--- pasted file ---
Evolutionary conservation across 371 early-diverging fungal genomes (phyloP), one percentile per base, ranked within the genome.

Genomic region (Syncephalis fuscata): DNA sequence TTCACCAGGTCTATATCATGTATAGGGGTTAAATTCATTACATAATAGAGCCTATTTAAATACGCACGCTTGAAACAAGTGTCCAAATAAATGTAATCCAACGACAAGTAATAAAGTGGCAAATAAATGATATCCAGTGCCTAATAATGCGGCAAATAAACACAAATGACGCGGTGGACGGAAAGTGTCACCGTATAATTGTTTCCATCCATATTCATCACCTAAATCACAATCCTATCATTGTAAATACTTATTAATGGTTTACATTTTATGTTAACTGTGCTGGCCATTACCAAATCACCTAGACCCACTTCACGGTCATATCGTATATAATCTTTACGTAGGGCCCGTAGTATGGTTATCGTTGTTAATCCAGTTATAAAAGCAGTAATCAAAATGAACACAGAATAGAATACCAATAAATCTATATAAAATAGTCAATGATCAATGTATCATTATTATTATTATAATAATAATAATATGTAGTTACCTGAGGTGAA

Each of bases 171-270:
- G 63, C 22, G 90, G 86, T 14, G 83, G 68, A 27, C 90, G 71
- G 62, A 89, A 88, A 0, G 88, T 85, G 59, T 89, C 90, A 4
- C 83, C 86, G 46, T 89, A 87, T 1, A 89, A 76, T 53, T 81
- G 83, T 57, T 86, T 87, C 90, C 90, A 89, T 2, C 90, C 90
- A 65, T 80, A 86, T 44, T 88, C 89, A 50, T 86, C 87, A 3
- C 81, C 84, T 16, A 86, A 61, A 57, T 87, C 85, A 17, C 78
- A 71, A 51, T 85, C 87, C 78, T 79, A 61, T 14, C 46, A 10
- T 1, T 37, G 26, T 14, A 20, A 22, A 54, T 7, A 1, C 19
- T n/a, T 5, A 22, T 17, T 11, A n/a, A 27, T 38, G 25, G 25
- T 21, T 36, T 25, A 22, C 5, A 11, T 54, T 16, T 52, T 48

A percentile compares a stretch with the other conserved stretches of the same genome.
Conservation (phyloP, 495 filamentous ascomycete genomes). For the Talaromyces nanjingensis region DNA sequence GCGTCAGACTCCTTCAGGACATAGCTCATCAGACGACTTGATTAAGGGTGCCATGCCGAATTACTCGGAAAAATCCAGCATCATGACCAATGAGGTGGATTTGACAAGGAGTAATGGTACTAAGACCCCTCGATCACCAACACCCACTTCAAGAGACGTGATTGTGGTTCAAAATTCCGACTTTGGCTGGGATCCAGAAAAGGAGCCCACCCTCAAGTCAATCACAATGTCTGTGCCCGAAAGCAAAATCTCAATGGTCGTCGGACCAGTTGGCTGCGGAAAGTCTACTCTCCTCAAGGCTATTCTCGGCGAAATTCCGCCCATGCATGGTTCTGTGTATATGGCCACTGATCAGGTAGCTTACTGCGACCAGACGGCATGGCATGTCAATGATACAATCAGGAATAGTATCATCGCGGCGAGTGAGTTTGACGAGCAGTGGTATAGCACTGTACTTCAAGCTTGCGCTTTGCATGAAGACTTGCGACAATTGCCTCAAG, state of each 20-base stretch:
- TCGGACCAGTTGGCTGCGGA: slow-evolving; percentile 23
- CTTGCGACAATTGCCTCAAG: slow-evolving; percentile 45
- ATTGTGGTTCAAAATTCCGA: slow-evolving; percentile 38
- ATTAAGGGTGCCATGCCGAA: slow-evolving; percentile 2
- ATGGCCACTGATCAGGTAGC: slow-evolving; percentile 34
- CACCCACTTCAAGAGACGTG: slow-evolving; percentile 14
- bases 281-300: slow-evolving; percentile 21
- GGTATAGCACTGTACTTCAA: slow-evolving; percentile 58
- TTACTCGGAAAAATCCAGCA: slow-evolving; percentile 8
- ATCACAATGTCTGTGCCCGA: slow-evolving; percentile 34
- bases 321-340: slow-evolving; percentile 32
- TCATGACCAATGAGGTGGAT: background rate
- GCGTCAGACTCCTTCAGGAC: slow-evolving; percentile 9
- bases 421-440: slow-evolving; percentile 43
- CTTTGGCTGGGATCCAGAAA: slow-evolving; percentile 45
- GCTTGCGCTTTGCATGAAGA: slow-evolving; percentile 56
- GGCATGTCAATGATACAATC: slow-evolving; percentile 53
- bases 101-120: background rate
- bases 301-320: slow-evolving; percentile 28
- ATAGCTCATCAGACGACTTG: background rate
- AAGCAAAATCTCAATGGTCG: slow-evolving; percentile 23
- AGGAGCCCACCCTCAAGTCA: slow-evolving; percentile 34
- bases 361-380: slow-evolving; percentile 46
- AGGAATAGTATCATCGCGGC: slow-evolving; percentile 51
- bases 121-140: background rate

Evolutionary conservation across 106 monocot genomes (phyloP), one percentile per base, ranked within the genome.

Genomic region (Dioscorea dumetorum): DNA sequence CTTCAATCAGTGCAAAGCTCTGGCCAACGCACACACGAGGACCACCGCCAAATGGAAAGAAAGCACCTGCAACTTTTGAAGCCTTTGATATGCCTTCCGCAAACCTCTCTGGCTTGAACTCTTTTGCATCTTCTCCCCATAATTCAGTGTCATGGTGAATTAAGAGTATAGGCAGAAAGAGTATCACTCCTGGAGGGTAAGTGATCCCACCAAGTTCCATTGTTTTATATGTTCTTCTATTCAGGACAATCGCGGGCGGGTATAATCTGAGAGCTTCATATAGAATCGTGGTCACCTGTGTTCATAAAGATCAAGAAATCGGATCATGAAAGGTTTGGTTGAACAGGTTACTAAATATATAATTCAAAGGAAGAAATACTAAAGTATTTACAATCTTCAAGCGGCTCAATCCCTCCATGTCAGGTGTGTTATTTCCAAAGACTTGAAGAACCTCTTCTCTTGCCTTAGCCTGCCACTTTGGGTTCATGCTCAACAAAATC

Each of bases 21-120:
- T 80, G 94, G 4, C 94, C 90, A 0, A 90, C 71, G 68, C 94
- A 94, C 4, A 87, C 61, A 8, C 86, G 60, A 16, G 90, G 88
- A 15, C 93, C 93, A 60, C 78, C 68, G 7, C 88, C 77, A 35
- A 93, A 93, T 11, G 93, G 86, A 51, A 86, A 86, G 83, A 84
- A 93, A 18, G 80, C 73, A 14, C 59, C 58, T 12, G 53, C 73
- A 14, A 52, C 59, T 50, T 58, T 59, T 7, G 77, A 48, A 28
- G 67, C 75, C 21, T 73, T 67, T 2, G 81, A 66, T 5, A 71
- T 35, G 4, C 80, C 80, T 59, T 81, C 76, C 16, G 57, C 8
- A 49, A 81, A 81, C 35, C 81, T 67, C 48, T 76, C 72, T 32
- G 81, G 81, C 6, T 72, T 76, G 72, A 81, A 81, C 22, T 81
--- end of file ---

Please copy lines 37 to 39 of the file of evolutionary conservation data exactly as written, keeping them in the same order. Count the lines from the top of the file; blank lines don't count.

- AGGAGCCCACCCTCAAGTCA: slow-evolving; percentile 34
- bases 361-380: slow-evolving; percentile 46
- AGGAATAGTATCATCGCGGC: slow-evolving; percentile 51